The Paradox of Love and Hate: Understanding Borderline Personality Disorder

January 6,2017 By: Mansi poddar

Neha was in her college years when she first gave in to substance abuse and self-harm. She had a history of recreational drug use, difficult, unstable relationships and romantic difficulties. She lived with a deep and harrowing fear of abandonment which often drove her partners away.  She felt she could not manage her emotions and no one really got her. Seeing her suffering, her family consulted a Psychotherapist and found out Neha struggles with Borderline Personality Disorder.


What is Borderline Personality Disorder?

Borderline Personality Disorder is an illness marked by unstable moods, behaviors, relationships and self-image.

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Extreme reactions to abandonment, whether real or perceived Pattern of intense and stormy relationships with family or loved ones, often swinging between extreme love and idolization to utter dislike.

  • Distorted and unstable self-image, struggles with sense of self
  • Impulsive and dangerous behaviors (binge eating, reckless driving, excessive spending, etc.)
  • Self-abuse, self-harm and suicidal tendencies
  • Frequent changes of moods, each lasting for a mere few hours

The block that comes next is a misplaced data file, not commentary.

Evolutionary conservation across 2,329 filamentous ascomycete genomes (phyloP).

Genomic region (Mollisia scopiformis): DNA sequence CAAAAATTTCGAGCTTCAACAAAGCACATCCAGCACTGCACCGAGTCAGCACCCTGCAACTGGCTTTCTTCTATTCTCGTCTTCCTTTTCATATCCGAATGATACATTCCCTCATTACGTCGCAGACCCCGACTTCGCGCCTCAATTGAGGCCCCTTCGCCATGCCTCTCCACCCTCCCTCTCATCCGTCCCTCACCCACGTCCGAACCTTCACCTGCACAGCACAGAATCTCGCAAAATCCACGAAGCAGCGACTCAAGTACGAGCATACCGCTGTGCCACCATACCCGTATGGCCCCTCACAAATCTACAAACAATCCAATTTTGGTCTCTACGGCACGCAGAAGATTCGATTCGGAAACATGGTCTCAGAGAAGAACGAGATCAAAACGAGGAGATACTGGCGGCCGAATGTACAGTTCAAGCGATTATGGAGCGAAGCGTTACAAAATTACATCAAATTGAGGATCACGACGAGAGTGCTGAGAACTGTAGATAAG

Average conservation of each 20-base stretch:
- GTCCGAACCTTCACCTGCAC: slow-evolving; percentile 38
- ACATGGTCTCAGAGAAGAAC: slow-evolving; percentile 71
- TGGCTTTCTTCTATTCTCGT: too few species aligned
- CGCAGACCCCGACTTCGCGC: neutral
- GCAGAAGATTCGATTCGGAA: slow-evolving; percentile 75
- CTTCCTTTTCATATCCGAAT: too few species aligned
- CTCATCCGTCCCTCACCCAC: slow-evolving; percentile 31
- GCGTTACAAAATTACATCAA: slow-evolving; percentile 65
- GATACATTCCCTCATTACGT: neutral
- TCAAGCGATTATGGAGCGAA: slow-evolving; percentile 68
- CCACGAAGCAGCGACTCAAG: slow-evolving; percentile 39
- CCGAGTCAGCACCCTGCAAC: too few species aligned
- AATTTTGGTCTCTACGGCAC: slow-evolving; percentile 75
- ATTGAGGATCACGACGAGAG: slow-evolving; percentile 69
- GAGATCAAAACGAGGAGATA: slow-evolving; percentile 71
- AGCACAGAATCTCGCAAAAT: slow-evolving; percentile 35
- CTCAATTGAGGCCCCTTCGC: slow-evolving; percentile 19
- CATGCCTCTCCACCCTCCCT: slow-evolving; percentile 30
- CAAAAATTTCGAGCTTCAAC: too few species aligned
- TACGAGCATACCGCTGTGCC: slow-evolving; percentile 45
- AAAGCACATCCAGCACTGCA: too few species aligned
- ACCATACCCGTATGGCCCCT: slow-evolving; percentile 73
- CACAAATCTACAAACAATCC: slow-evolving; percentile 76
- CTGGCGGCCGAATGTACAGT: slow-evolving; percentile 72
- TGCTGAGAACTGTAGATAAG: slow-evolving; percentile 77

• Chronic feeling of emptiness, worthlessness and boredom
  • Inappropriate, intense anger or difficulty controlling anger (e.g., frequent displays of temper, constant anger, recurrent physical fights)
  • Transient, stress-related paranoid ideation or severe dissociative symptoms(loss of contact with reality)

For an accurate diagnosis, it is expected that the individual experience at least five of these symptoms since adolescence or early adulthood and the symptoms are spread throughout many areas of the individual’s life. DO NOT SELF DIAGNOSE.  It is important a professional Psychotherapist conduct this interview.

On the brighter side, most individuals with BPD are high-functioning, intelligent, artistic, highly sensitive, empathetic and overwhelmingly charming, despite having all those issues. Having been through a lot, they sure know how to tackle situations head on!

The way forward:

For Neha, accepting that she was suffering from a personality disorder was the toughest. When she did, she found her family standing strong with her. That encouraged her and she started to respond well to treatment. It took her time but with time, her behavior got stable and she started feeling much better.


It is essential to understand that BPD or for that matter any mental illness is as real as physical illnesses like diabetes, heart disease, or hypertension.

It is imperative that the person accepts that he needs help. The physical symptoms of BPD (like extreme anxiety) can be treated by medication, but tackling BPD requires psychotherapy and self-help

Do not hesitate to contact me if you feel you or someone you love are struggling with BPD. It is manageable and your quality of life will increase.